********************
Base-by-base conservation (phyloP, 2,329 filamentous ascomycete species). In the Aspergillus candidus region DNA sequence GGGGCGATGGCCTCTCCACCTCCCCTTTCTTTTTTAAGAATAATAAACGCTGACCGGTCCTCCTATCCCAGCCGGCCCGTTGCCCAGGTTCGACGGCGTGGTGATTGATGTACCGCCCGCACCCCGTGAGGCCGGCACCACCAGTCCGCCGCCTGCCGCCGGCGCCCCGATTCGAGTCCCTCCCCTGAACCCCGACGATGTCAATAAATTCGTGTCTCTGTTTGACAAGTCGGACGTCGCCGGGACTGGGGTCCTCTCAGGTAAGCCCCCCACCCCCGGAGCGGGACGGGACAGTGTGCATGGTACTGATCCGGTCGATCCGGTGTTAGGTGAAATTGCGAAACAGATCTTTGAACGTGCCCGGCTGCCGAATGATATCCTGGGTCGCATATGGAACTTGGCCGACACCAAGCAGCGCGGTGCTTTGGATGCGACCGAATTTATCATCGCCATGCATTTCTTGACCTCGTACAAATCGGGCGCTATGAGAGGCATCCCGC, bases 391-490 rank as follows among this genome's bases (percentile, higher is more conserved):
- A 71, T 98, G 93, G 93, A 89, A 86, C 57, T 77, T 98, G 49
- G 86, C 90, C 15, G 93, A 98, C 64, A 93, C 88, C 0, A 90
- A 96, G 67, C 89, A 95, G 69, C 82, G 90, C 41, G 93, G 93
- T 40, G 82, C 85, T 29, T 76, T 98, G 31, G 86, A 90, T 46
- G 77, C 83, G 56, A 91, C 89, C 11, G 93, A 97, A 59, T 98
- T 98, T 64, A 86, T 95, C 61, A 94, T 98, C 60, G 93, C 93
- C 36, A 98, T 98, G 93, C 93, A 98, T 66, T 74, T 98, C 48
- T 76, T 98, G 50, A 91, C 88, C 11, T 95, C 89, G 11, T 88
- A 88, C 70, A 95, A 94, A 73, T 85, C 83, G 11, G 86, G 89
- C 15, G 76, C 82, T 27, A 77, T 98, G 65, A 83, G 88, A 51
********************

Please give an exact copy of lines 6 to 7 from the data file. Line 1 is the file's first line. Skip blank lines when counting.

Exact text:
- G 77, C 83, G 56, A 91, C 89, C 11, G 93, A 97, A 59, T 98
- T 98, T 64, A 86, T 95, C 61, A 94, T 98, C 60, G 93, C 93